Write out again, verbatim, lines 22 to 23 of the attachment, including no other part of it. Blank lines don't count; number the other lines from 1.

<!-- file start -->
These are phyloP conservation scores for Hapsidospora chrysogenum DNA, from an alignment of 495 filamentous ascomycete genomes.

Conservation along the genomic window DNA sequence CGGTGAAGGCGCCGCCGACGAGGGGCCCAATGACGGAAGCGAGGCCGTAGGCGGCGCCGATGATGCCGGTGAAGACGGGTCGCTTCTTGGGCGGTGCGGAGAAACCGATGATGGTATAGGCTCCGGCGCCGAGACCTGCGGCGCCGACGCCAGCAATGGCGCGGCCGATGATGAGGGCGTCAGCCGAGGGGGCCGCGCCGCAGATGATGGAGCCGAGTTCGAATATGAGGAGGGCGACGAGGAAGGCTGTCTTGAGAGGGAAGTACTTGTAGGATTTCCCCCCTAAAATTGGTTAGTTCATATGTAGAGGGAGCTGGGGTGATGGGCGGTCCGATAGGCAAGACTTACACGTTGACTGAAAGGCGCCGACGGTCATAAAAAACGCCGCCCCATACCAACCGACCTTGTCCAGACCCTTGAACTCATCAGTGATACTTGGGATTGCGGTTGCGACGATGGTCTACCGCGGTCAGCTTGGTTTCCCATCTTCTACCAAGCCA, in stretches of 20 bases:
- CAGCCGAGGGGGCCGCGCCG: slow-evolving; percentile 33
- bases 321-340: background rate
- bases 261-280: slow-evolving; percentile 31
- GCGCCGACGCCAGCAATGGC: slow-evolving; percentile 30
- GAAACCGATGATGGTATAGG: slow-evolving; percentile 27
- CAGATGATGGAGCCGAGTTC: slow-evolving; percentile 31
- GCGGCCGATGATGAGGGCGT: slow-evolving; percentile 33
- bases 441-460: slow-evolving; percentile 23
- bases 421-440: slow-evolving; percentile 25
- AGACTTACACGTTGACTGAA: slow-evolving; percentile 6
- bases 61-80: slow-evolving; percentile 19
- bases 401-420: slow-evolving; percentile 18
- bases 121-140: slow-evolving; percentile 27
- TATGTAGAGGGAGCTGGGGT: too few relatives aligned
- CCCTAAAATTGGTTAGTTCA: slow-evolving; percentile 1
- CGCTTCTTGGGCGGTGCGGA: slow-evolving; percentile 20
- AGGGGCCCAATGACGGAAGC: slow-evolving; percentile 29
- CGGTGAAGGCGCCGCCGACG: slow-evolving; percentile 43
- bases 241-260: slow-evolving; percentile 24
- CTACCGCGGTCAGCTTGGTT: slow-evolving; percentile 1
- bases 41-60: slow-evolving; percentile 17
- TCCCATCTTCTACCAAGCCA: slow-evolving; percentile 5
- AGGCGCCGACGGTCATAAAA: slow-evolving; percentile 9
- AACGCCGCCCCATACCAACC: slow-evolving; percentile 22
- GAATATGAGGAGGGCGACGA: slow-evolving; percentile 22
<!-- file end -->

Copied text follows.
- CTACCGCGGTCAGCTTGGTT: slow-evolving; percentile 1
- bases 41-60: slow-evolving; percentile 17